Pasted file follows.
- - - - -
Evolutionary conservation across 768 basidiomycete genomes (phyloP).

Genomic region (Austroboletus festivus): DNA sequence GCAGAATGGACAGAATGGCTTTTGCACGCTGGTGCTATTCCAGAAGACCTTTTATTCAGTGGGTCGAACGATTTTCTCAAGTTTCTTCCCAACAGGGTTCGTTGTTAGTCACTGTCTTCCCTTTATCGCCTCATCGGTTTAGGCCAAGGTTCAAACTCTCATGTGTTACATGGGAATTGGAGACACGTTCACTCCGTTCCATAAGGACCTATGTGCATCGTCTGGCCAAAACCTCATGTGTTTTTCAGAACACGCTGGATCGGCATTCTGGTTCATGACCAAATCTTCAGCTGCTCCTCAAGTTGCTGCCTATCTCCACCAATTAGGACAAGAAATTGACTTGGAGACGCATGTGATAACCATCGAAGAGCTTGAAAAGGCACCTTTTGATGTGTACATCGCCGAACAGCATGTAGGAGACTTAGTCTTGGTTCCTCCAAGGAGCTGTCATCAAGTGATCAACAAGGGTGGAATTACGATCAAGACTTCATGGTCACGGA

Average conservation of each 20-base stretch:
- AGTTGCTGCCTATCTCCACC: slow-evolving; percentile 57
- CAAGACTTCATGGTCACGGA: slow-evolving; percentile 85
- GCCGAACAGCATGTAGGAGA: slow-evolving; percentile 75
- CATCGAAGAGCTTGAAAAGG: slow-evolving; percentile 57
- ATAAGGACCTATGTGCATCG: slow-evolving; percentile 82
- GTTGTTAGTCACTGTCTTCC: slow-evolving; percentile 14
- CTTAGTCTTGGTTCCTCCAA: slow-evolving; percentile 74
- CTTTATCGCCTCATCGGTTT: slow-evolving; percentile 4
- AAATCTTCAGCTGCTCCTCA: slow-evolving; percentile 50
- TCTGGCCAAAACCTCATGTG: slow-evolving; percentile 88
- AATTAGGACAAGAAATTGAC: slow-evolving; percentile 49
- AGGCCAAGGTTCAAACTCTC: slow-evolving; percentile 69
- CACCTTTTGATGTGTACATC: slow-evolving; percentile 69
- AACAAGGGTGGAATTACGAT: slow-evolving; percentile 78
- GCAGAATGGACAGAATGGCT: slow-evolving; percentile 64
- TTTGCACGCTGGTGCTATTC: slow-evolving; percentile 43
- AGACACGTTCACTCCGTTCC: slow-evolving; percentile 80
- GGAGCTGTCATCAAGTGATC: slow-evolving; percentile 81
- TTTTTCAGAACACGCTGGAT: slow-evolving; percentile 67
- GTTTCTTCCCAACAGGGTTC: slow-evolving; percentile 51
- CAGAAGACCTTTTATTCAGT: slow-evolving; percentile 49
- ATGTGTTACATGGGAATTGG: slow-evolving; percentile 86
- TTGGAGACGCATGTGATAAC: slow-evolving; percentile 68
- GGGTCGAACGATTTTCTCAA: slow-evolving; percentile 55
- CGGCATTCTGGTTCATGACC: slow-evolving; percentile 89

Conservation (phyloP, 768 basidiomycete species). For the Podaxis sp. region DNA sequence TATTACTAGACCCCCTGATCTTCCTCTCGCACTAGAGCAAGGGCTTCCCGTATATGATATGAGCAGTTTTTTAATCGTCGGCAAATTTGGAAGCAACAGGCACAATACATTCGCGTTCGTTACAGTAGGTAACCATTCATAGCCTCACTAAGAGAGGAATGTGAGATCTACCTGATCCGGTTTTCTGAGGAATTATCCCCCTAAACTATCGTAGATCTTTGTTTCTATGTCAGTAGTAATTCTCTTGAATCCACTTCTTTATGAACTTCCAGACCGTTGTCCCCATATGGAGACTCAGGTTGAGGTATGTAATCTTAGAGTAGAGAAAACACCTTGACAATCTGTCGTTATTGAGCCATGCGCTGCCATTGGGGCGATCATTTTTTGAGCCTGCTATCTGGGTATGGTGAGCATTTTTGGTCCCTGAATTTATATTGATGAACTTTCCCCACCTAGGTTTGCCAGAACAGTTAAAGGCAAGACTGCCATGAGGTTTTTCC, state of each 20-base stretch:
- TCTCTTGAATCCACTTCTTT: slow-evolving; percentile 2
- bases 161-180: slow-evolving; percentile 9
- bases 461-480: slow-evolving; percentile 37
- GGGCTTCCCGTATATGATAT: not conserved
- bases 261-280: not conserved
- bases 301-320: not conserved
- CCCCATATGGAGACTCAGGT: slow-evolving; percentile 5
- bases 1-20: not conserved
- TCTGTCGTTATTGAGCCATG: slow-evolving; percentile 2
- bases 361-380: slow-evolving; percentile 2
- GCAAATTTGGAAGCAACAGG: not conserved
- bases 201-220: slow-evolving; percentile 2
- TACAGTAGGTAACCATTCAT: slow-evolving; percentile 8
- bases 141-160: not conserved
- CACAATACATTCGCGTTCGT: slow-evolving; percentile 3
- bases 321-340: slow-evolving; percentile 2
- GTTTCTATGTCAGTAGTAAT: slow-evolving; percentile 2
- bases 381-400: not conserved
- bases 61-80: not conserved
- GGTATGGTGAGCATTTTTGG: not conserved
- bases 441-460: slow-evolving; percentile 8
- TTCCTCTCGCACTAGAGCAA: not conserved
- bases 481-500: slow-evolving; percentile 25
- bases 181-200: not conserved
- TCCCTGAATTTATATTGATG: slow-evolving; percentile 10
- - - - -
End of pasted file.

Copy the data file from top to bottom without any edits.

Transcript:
Evolutionary conservation across 768 basidiomycete genomes (phyloP).

Genomic region (Austroboletus festivus): DNA sequence GCAGAATGGACAGAATGGCTTTTGCACGCTGGTGCTATTCCAGAAGACCTTTTATTCAGTGGGTCGAACGATTTTCTCAAGTTTCTTCCCAACAGGGTTCGTTGTTAGTCACTGTCTTCCCTTTATCGCCTCATCGGTTTAGGCCAAGGTTCAAACTCTCATGTGTTACATGGGAATTGGAGACACGTTCACTCCGTTCCATAAGGACCTATGTGCATCGTCTGGCCAAAACCTCATGTGTTTTTCAGAACACGCTGGATCGGCATTCTGGTTCATGACCAAATCTTCAGCTGCTCCTCAAGTTGCTGCCTATCTCCACCAATTAGGACAAGAAATTGACTTGGAGACGCATGTGATAACCATCGAAGAGCTTGAAAAGGCACCTTTTGATGTGTACATCGCCGAACAGCATGTAGGAGACTTAGTCTTGGTTCCTCCAAGGAGCTGTCATCAAGTGATCAACAAGGGTGGAATTACGATCAAGACTTCATGGTCACGGA

Average conservation of each 20-base stretch:
- AGTTGCTGCCTATCTCCACC: slow-evolving; percentile 57
- CAAGACTTCATGGTCACGGA: slow-evolving; percentile 85
- GCCGAACAGCATGTAGGAGA: slow-evolving; percentile 75
- CATCGAAGAGCTTGAAAAGG: slow-evolving; percentile 57
- ATAAGGACCTATGTGCATCG: slow-evolving; percentile 82
- GTTGTTAGTCACTGTCTTCC: slow-evolving; percentile 14
- CTTAGTCTTGGTTCCTCCAA: slow-evolving; percentile 74
- CTTTATCGCCTCATCGGTTT: slow-evolving; percentile 4
- AAATCTTCAGCTGCTCCTCA: slow-evolving; percentile 50
- TCTGGCCAAAACCTCATGTG: slow-evolving; percentile 88
- AATTAGGACAAGAAATTGAC: slow-evolving; percentile 49
- AGGCCAAGGTTCAAACTCTC: slow-evolving; percentile 69
- CACCTTTTGATGTGTACATC: slow-evolving; percentile 69
- AACAAGGGTGGAATTACGAT: slow-evolving; percentile 78
- GCAGAATGGACAGAATGGCT: slow-evolving; percentile 64
- TTTGCACGCTGGTGCTATTC: slow-evolving; percentile 43
- AGACACGTTCACTCCGTTCC: slow-evolving; percentile 80
- GGAGCTGTCATCAAGTGATC: slow-evolving; percentile 81
- TTTTTCAGAACACGCTGGAT: slow-evolving; percentile 67
- GTTTCTTCCCAACAGGGTTC: slow-evolving; percentile 51
- CAGAAGACCTTTTATTCAGT: slow-evolving; percentile 49
- ATGTGTTACATGGGAATTGG: slow-evolving; percentile 86
- TTGGAGACGCATGTGATAAC: slow-evolving; percentile 68
- GGGTCGAACGATTTTCTCAA: slow-evolving; percentile 55
- CGGCATTCTGGTTCATGACC: slow-evolving; percentile 89

Conservation (phyloP, 768 basidiomycete species). For the Podaxis sp. region DNA sequence TATTACTAGACCCCCTGATCTTCCTCTCGCACTAGAGCAAGGGCTTCCCGTATATGATATGAGCAGTTTTTTAATCGTCGGCAAATTTGGAAGCAACAGGCACAATACATTCGCGTTCGTTACAGTAGGTAACCATTCATAGCCTCACTAAGAGAGGAATGTGAGATCTACCTGATCCGGTTTTCTGAGGAATTATCCCCCTAAACTATCGTAGATCTTTGTTTCTATGTCAGTAGTAATTCTCTTGAATCCACTTCTTTATGAACTTCCAGACCGTTGTCCCCATATGGAGACTCAGGTTGAGGTATGTAATCTTAGAGTAGAGAAAACACCTTGACAATCTGTCGTTATTGAGCCATGCGCTGCCATTGGGGCGATCATTTTTTGAGCCTGCTATCTGGGTATGGTGAGCATTTTTGGTCCCTGAATTTATATTGATGAACTTTCCCCACCTAGGTTTGCCAGAACAGTTAAAGGCAAGACTGCCATGAGGTTTTTCC, state of each 20-base stretch:
- TCTCTTGAATCCACTTCTTT: slow-evolving; percentile 2
- bases 161-180: slow-evolving; percentile 9
- bases 461-480: slow-evolving; percentile 37
- GGGCTTCCCGTATATGATAT: not conserved
- bases 261-280: not conserved
- bases 301-320: not conserved
- CCCCATATGGAGACTCAGGT: slow-evolving; percentile 5
- bases 1-20: not conserved
- TCTGTCGTTATTGAGCCATG: slow-evolving; percentile 2
- bases 361-380: slow-evolving; percentile 2
- GCAAATTTGGAAGCAACAGG: not conserved
- bases 201-220: slow-evolving; percentile 2
- TACAGTAGGTAACCATTCAT: slow-evolving; percentile 8
- bases 141-160: not conserved
- CACAATACATTCGCGTTCGT: slow-evolving; percentile 3
- bases 321-340: slow-evolving; percentile 2
- GTTTCTATGTCAGTAGTAAT: slow-evolving; percentile 2
- bases 381-400: not conserved
- bases 61-80: not conserved
- GGTATGGTGAGCATTTTTGG: not conserved
- bases 441-460: slow-evolving; percentile 8
- TTCCTCTCGCACTAGAGCAA: not conserved
- bases 481-500: slow-evolving; percentile 25
- bases 181-200: not conserved
- TCCCTGAATTTATATTGATG: slow-evolving; percentile 10